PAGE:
Thursday, December 05, 2002

Experience Mathematics # 21 -Euclid's fifth axiom


Euclid’s fifth axiom says that given a line $l$ and a point $P$ not on the line, there is exactly one line parallel to $l$ passing through the point $P$. For centuries people thought that Euclid’s fifth axiom was “obvious”. But some mathematicians did not find it obvious. 

Finally, Reimann and Lobachevsky, both modified the axiom and tried to derive a new geometry. 

Reimann began with the axiom: Given a line $l$ and a point $P$ not on the line, there is no line parallel to $l$ passing through the point $P$. Reimann derived many geometrical theorems that are applicable on the surface of a sphere. For example, he showed that the sum of angles of a triangle is always greater than 180 degrees. Try drawing a triangle on a sphere and see why this has to be true.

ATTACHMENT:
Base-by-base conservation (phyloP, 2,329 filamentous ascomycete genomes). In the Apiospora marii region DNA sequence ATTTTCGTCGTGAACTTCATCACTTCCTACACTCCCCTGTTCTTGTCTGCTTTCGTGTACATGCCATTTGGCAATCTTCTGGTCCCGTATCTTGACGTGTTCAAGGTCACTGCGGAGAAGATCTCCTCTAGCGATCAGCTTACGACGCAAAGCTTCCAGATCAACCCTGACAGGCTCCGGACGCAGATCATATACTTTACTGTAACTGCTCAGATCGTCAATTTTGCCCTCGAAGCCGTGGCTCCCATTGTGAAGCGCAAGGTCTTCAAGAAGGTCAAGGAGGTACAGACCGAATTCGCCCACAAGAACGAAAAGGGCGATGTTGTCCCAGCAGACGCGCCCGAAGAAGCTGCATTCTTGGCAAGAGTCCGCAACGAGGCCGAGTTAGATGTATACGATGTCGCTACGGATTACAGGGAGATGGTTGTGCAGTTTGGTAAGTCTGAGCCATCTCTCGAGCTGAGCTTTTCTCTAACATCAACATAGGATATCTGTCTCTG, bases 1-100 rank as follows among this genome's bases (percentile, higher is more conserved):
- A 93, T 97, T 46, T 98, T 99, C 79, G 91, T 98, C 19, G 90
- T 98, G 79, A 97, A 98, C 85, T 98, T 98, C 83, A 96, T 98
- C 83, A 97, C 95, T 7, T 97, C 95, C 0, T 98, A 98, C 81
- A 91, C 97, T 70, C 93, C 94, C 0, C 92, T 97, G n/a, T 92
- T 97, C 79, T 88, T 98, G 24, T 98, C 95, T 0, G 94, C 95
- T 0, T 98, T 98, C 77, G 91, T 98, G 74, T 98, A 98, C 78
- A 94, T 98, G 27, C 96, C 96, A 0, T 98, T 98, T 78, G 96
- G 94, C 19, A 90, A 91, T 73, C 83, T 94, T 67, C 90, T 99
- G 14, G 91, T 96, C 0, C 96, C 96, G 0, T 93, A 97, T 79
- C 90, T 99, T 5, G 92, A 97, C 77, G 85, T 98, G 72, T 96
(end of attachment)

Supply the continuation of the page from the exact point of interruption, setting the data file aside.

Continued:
Similarly, if we take a hyperbola ($y=1/x$) and rotate it around the y-axis, then we obtain a surface where Lobachevsky’s geometry holds. Lobachevsky’s geometry contains the axiom: Given a line $l$ and a point $P$ not on the line, there is more than one line parallel to $l$ passing through the point $P$. In this geometry, the sum of angles of a triangle is always less than $180$ degrees.

There is a property of the surface (known as curvature) that determines the geometry. Only surfaces with curvature zero follow the Euclidean geometry. Another example of a surface is that of a saddle (of a horse). Can you tell which geometry is applicable on this surface?

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